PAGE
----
Holy Crap There Was a Lot of Crying at the Men’s CRHP Weekend!

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Tear flowed like a river, said people on the campus of St. Joseph Calasanz Catholic Church during the most recent CRHP weekend for men.  CRHP stands for Christ Renews His Parish, a spiritual rebirth program that has spread like a crying virus throughout the country.

Observers could not believe how much crying happened.  “The janitor had to bring an extra mop to clean up the floor” after the CRHP brothers left for their closing mass, according to a St Joe’s parishioner.

Outsiders have speculated if readings from The Book of Lamentations, renowned as the saddest book in the Bible, are part of CRHP.  But insiders say no, they generate their own sadness without the help of scripture.

Stories told by redeemed Christians were said to cause the crying.  Although retreat participants were sworn to secrecy, hints of the stories leaked out.  Babies being born and serendipitous meetings with future wives were among the most cry-inducing stories.

“Every time somebody mentioned his kid being born the room erupted in tears” according to one participant who requested anonymity.

Stories about overcoming addiction and dabbling in other religions, although common, did not seem to induce tears.

CRHP participants stay over night on church grounds and are advised to bring several t-shirts because of how wet their clothing gets from all the crying.  Weeping often happens in hugs with other men.

Red-eyed CRHPers interviewed mentioned the ancient Greek notion of Catharsis – a spiritual rebirth caused by the release of emotion through intense weeping, is an integral part of the benefit CRHP brings to participants.

“Sometimes you just need a good cry,” one said.

The women’s CRHP retreat is the weekend after next and is expected to yield at least as many tears as the Men’s retreat.

Mephistopheles upset nobody knows his name

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The demon Mephistopheles has reportedly been in a deep depression lately, sparked by the failure of most mortals to know or be able to pronounce his name.

Mephistopheles, most well known from the German story of Faust, makes deals with humans on a regular basis. His modus operandi is to propose and execute a contract trading the human soul in return for Earthly riches, power, or prestige.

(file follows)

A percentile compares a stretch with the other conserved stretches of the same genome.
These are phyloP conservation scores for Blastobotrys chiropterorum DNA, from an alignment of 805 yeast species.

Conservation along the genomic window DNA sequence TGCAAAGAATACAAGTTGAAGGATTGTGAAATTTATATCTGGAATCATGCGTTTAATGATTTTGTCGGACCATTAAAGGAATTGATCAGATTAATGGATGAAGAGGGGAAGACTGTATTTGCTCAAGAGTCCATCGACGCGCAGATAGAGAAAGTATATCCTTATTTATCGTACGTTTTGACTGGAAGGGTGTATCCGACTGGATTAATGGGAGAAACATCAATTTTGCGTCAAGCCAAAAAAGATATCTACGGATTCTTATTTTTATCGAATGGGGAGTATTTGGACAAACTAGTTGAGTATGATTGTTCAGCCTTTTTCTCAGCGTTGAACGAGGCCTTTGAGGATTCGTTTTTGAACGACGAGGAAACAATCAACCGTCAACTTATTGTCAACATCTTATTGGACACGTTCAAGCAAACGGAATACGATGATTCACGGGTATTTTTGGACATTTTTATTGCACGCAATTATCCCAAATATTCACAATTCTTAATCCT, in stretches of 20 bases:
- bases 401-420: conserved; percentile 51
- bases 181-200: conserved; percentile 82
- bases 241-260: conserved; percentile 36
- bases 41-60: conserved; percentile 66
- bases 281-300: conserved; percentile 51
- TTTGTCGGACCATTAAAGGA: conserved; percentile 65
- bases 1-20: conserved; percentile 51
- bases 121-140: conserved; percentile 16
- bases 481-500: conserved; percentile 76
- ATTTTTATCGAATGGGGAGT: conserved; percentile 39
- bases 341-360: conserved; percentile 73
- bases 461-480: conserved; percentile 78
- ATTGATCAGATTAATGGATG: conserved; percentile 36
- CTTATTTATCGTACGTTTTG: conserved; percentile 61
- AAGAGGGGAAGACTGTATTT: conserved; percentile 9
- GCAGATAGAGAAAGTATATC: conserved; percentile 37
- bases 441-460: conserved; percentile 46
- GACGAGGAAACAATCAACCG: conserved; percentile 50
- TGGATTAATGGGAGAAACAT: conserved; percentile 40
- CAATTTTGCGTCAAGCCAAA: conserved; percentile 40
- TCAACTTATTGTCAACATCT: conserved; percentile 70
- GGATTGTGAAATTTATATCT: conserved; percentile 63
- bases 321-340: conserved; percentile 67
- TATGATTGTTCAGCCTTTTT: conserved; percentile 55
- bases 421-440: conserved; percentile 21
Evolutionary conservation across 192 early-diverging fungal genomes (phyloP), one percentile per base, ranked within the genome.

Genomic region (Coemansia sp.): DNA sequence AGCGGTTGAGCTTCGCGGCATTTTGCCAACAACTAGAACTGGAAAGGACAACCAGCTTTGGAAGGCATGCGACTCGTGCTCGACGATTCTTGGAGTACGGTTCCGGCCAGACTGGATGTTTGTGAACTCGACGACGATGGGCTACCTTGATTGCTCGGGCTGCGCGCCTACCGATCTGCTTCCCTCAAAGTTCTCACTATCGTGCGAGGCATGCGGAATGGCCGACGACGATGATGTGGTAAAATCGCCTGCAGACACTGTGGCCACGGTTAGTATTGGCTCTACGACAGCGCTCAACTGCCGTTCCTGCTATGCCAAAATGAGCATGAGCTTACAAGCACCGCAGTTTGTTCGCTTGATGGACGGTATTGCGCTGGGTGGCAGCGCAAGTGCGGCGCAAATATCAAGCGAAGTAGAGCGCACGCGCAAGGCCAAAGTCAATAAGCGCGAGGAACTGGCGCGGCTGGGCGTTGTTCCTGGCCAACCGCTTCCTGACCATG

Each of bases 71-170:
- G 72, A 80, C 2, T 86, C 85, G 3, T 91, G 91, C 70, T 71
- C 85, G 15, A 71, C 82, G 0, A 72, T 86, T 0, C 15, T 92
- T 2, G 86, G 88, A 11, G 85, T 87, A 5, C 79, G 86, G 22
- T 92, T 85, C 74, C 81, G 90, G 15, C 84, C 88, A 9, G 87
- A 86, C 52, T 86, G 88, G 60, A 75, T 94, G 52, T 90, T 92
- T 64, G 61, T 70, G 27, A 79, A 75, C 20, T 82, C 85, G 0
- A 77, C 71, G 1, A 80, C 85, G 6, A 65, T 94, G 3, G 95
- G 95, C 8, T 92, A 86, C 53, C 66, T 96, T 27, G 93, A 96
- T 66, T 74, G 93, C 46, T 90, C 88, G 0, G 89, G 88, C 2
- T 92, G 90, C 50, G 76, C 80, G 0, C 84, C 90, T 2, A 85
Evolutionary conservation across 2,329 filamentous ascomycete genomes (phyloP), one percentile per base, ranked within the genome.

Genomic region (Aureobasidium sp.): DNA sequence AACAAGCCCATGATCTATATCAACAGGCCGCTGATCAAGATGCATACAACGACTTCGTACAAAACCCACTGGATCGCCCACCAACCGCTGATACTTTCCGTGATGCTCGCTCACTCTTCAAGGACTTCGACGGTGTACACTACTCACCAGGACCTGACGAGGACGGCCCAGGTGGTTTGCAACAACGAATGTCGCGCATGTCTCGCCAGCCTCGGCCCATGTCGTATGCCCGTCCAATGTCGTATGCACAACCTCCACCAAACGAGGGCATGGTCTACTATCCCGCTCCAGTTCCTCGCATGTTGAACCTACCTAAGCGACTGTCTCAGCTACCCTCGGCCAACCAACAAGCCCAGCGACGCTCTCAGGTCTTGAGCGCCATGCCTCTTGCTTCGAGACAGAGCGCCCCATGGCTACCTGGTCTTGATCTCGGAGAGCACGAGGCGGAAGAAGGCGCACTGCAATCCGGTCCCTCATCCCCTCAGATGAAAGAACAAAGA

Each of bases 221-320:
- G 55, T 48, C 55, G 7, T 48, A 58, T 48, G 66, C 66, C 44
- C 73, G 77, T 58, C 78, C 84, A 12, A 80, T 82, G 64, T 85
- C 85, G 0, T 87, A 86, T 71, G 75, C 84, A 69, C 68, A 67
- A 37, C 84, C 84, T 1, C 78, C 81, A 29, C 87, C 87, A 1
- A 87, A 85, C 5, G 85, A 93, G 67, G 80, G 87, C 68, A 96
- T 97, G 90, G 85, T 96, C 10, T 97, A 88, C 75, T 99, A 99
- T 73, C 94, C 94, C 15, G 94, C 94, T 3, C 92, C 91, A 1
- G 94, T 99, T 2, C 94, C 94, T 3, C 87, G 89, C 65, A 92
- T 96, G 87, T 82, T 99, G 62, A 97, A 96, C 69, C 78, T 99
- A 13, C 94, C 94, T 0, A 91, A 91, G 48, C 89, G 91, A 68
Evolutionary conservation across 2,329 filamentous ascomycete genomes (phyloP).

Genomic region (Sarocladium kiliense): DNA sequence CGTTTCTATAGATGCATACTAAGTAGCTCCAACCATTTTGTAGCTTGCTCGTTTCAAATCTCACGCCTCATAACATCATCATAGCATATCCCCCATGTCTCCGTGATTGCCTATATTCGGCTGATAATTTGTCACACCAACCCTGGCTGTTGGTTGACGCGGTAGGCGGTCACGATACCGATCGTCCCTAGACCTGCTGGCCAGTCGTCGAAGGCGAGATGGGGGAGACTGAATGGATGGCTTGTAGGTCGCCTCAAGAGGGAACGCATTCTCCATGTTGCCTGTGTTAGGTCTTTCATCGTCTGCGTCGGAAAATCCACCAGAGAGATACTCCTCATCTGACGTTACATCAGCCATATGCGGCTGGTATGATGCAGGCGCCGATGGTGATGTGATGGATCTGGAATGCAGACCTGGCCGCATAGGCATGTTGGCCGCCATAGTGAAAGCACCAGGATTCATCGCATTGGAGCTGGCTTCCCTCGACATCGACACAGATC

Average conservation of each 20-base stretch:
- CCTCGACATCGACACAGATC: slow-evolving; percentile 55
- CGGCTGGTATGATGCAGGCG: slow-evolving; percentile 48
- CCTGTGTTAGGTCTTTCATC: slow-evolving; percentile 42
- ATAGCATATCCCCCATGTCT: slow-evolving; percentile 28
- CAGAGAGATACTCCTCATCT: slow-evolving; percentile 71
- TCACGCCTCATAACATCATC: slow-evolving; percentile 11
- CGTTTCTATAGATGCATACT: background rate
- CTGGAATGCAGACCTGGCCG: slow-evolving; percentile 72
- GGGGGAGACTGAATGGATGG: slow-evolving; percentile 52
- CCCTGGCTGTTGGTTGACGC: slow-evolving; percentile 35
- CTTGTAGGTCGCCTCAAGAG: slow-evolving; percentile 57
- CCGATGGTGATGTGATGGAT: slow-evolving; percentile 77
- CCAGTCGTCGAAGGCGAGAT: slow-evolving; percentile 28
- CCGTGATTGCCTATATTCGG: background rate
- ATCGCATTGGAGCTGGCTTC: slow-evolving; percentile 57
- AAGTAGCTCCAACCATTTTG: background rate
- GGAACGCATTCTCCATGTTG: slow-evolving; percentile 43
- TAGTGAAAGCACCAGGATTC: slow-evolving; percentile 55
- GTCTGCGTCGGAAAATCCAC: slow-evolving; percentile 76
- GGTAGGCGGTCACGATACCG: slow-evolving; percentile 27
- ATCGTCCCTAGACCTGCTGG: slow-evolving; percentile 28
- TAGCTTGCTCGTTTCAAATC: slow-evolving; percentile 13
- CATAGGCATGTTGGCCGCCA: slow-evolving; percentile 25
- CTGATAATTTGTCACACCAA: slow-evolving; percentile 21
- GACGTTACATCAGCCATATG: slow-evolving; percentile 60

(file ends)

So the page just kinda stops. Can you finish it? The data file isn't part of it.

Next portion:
Mephistopheles reportedly complained to friends about a lack of name recognition. “When I show up in a cloud of smoke, everybody thinks I’m Lucifer or Beelzebub,” he reportedly said, referring to other famous demons.

“Even that Rolling Stones song mentions Lucifer”, he said, about to the 1969 classic Sympathy for the Devil. “What, Jagger couldn’t pronounce Mephistopheles?”

Second Collection for Yet Another Building

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Mass-goers at St Anne’s were not surprised when a second collection was announced to raise money for another building on the church campus. “Another year, another building campaign”, said Monty Ferguson, long-time member of St. Anne’s. Parishioners interviewed agreed that the church’s main function appears to be constructing facilities.

Spirit in the Sky Bishops’ Favorite Song

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At the summer meeting of the United States Conference of Catholic Bishops, Norman Greenbaum’s “Spirit in the Sky” was voted favorite song.

Bob Dylan’s “Gotta Serve Somebody” was runner-up in the lighthearted poll which was conducted by voice vote during lunch on the second day of the conference.

Other tunes getting mentions included some early U2 works and George Harrison’s “My Sweet Lord”, even if it is about Hinduism.

Interviews with individual bishops indicated that the industry category of Christian Rock was considered a marketing gimmick and most music in that category was “pretty lame” in the words of one prelate.

Parish Now Serves Fair Trade Coffee; Says This Counts for Social Justice Work